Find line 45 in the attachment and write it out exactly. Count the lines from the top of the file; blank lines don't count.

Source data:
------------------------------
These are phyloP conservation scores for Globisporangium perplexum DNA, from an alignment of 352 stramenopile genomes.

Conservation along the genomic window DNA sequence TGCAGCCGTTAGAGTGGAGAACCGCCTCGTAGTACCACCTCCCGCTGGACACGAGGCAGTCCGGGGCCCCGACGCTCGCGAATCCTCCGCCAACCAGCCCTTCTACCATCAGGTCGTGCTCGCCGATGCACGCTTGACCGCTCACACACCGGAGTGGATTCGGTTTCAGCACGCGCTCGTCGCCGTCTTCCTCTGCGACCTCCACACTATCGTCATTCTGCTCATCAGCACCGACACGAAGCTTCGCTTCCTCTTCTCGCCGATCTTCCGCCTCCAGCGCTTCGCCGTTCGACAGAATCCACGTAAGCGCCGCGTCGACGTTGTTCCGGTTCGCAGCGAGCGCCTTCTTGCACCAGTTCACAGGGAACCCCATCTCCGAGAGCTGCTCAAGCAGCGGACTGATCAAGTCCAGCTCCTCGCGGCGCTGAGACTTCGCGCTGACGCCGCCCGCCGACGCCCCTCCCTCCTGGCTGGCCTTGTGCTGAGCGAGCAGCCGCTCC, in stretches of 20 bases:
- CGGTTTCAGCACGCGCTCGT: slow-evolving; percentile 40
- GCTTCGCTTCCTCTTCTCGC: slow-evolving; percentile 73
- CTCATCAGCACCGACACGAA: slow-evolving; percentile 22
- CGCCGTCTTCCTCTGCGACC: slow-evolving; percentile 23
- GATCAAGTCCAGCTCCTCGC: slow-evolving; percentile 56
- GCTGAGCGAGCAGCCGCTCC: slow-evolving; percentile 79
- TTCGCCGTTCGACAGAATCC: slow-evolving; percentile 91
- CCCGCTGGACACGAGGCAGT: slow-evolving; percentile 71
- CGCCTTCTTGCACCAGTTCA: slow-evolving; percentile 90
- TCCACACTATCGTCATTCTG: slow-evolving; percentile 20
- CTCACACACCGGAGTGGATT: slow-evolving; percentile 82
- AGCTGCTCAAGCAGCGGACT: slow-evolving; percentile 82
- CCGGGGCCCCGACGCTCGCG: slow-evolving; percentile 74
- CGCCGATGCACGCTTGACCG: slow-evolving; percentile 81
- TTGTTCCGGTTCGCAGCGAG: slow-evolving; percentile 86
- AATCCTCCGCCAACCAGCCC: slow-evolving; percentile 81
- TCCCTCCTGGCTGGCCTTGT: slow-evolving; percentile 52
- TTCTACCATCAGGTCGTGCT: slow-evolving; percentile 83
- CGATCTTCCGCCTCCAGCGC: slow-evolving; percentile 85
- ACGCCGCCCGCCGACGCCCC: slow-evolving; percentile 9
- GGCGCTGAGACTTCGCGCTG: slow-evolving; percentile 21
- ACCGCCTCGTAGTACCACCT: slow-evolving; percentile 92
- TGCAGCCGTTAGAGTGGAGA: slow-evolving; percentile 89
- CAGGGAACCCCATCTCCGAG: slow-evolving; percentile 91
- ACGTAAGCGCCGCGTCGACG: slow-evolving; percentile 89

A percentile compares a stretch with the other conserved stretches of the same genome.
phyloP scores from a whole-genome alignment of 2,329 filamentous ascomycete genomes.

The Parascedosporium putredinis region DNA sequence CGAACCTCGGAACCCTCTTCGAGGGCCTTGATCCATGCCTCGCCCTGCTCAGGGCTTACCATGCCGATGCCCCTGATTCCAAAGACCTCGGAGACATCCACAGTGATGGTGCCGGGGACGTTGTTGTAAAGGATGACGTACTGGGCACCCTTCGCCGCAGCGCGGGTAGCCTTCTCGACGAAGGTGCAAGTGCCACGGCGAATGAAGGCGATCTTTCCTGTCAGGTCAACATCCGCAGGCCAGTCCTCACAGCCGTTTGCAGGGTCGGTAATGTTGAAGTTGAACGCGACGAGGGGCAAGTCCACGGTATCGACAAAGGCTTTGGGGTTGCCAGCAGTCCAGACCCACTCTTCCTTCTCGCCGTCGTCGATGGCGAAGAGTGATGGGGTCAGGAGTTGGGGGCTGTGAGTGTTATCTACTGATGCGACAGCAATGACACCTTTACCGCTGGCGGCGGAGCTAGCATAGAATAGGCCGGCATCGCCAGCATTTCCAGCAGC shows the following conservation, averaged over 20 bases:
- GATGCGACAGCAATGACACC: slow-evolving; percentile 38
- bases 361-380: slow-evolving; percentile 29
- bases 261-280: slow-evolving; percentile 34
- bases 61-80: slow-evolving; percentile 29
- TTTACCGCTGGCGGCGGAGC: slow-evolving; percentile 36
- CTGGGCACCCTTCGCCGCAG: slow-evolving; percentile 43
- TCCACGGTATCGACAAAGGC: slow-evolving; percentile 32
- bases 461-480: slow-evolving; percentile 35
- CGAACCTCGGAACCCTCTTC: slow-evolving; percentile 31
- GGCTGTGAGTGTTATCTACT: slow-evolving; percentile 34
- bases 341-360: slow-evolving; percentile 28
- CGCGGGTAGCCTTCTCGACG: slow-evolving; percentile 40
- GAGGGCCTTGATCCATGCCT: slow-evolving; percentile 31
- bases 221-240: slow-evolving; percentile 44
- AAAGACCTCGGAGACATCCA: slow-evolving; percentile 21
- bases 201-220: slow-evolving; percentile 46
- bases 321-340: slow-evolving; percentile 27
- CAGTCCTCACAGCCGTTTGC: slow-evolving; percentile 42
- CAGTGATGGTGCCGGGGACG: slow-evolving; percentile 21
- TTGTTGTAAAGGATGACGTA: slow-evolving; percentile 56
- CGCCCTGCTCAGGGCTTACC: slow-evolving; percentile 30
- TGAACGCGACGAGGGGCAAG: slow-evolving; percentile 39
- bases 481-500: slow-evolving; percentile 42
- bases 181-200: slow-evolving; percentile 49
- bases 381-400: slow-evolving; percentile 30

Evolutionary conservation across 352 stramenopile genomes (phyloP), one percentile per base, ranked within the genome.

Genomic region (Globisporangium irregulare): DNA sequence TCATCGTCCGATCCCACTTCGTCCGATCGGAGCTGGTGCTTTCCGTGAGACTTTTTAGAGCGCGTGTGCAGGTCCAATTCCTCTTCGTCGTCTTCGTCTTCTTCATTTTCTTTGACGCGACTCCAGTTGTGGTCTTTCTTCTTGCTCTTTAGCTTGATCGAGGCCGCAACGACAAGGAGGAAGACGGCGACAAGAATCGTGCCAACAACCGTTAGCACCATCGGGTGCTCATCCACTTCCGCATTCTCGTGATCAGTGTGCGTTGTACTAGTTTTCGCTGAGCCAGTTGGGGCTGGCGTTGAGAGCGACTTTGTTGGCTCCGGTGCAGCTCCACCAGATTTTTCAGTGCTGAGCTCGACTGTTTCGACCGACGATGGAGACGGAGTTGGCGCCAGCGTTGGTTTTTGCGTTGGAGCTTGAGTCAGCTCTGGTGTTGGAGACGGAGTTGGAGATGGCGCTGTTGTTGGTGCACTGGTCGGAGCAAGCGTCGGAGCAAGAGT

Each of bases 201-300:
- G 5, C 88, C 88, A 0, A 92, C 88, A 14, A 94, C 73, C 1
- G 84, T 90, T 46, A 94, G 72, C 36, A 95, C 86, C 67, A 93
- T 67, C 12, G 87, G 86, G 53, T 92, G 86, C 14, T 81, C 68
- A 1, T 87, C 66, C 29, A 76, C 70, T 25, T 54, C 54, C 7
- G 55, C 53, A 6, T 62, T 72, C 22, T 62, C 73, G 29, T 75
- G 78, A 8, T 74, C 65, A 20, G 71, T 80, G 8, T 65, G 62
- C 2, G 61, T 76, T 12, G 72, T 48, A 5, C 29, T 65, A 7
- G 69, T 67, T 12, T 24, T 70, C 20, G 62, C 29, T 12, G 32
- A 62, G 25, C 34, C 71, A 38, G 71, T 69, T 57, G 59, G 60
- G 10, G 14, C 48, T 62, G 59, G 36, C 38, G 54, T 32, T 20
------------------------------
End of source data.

- AAAGACCTCGGAGACATCCA: slow-evolving; percentile 21